Urban Tribe - Ride with your kids in front.

The Monday Roundup

Posted by on February 14th, 2011 at 10:08 am

Here’s the bike news that caught our eye this week:

– We’d be remiss not to start today’s roundup with a feature about people who found love by bicycle.

– A new study out of Montreal shows that cycle tracks—also known as separated bike lanes—reduce bike related crashes by 28%. Meanwhile, attempts to remove a new, successful cycle track in New York City continue to escalate.

Bicycles now carry nearly as many people across London’s bridges as private cars do, and are expected to surpass them if numbers of riders continues to grow apace.

– Safety in numbers—the theory that bicycling becomes safer when more people ride bikes—has been borne out in the numbers once again, this time in Minneapolis.

– To make the already bikeable, walkable streets of Strasbourg, France even more friendly, the city is lowering its speed limit to 30km or 18 miles per hour.

– A publisher in Capetown, South Africa thought her city should have a bike map…so she put a GPS unit on her handlebars and made one.

– Long Beach has eliminated its now infamous bicycle registration fee.

– In San Francisco, the number of reported injuries resulting from traffic crashes involving a bicycle went up 7% last year.

– In Florida, recent publicity for bicycling traffic deaths has led to questions about appropriate penalties and a call for empathy and education.

– When you’re bicycling or walking, you’re more likely to be in a crash with a hybrid car than a regular old internal combustion machine.

– On the other hand, if you’re attacked by a leopard, your mountain bike might be what saves your life.

– Texas could be the next state to pass complete streets legislation.

– Los Angeles is getting its first bike corral and perhaps its first bicycle activist on city council.

– Hold on and get ready for a lengthy, opinionated review of the major cargo bikes currently on the market. The 100+ comments are almost as interesting as the article itself.

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  • Tacoma February 14, 2011 at 10:33 am

    My wife and I didn’t meet while riding but our first date was to a bike shop.

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  • Schrauf February 14, 2011 at 11:22 am

    The “safety in numbers” correlation is interesting. I’ve always assumed it is solely a result of people driving cars being more cautious and more aware of how to behave around people on bikes, as bikes become more common. Which is probably the primary cause of this correlation, but it might be more than that.

    As more switch to cycling as a transportation option, we are getting deeper into the subset of people that are inherently more timid or cautious. Initially, these people probably increase the injury rates, simply because like for all new cyclists there is a learning curve. But then, due to their general level of caution, these people probably bring the injury rate down. Both due to their general safety-oriented mannerisms, as well as their natural selection of inherently safer “low traffic” routes. All in theory, of course. I have not seen any studies mention this effect.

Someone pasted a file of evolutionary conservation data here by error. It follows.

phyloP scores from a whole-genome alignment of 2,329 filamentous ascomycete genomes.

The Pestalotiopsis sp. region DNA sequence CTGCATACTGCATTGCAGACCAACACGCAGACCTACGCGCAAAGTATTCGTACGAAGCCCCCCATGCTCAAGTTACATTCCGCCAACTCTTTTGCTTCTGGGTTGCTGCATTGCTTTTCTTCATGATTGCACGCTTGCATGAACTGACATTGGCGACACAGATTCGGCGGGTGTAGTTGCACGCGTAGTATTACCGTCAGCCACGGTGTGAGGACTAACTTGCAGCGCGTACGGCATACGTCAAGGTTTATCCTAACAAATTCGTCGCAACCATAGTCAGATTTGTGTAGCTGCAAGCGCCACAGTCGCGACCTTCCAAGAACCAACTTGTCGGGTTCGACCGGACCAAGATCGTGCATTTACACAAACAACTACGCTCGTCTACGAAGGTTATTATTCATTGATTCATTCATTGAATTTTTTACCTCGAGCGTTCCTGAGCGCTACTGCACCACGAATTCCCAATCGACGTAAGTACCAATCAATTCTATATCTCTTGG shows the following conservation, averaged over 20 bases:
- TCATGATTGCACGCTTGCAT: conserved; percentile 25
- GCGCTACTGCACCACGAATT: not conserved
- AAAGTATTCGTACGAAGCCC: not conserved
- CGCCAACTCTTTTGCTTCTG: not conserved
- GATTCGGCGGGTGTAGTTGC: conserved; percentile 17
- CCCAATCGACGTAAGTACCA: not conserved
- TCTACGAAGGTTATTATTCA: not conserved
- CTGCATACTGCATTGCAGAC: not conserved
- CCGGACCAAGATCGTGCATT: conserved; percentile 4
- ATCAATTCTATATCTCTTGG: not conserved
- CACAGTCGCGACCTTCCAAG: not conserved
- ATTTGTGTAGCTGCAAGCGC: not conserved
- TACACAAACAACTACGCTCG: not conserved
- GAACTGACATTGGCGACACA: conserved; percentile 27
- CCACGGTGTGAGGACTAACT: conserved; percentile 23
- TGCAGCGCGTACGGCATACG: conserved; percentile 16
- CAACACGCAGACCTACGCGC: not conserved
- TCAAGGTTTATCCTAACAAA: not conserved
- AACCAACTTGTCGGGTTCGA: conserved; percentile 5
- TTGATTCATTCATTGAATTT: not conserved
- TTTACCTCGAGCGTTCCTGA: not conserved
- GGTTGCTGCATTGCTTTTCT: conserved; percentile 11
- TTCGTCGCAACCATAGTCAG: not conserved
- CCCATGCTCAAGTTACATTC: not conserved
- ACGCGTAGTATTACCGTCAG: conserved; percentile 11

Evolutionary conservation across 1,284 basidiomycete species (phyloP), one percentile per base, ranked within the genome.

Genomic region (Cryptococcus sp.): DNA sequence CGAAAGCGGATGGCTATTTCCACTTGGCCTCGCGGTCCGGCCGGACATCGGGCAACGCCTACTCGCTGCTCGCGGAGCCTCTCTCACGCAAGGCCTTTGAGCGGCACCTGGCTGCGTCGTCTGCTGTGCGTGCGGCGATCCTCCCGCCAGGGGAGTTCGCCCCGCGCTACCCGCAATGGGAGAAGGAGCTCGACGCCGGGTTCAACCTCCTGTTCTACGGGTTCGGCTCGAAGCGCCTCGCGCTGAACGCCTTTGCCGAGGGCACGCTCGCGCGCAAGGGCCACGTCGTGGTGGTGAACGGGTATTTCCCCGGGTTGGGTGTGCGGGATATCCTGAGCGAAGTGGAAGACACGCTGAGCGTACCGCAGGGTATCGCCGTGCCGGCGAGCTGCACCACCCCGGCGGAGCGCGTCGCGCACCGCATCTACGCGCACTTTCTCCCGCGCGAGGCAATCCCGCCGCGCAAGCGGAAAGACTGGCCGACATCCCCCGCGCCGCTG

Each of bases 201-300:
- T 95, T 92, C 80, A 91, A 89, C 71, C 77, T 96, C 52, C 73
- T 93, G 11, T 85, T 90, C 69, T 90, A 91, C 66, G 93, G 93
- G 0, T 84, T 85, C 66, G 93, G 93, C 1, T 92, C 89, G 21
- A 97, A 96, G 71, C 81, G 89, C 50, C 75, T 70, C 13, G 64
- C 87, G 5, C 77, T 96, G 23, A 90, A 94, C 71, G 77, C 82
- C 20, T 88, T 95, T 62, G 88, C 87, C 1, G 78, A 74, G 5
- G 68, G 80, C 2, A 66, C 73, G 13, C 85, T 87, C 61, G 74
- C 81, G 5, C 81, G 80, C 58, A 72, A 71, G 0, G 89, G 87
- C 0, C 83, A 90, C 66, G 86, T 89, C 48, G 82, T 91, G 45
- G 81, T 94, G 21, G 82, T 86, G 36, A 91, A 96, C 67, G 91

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  • Randall February 14, 2011 at 3:45 pm

    Something that should be considered is that perhaps the percentage of cyclist that report accidents is going down.

    Here in Minneapolis I’ve waited over an hour for a police officer to show up to take a report on a right-hook hit and run. How many people give up before that and just go to work if they’re not seriously injured?

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  • joel February 14, 2011 at 6:46 pm

    interesting, that study showing higher incidence of ped/bike injury crashes involving hybrids. they seem to come to the conclusion that its a noise issue – ie that the hybrid engines comparative silence is the culprit – yet the scenarios in which they cite crashes (mostly low-speed scenarios – backing, pulling into parking spaces, things of that ilk) are *exactly* the scenarios in which ive come to the conclusion (completely unscientifically, mind you – but i spend a LOT of time riding in traffic gathering my unscientific data 🙂 ) that the average driver of a hybrid or electric car is FAR more tentative, lacking in confidence, erratic and unpredictable than typical for other drivers. man, what a run-on sentence. but in all seriousness, after nearly 200k miles on a bike in traffic, you begin to establish certain stereotypes about certain types of cars and how they are driven – and mine for hybrids and electrics is that theyre driven *badly*. the most dangerous drivers on the road, in my humble opinion, silent engines or not.

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  • dmc February 15, 2011 at 1:02 am

    I think its an absolutely amazing idea to reduce the city speed limit Strasbourg, France to 18mph. Life would be so much more enjoyable for everyone.

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  • Pete February 16, 2011 at 10:53 pm

    I found love by bicycle – I’m dating the ER nurse who tended to my injuries after a crash. I haven’t seen my trainer since I gave her a bike for Christmas.

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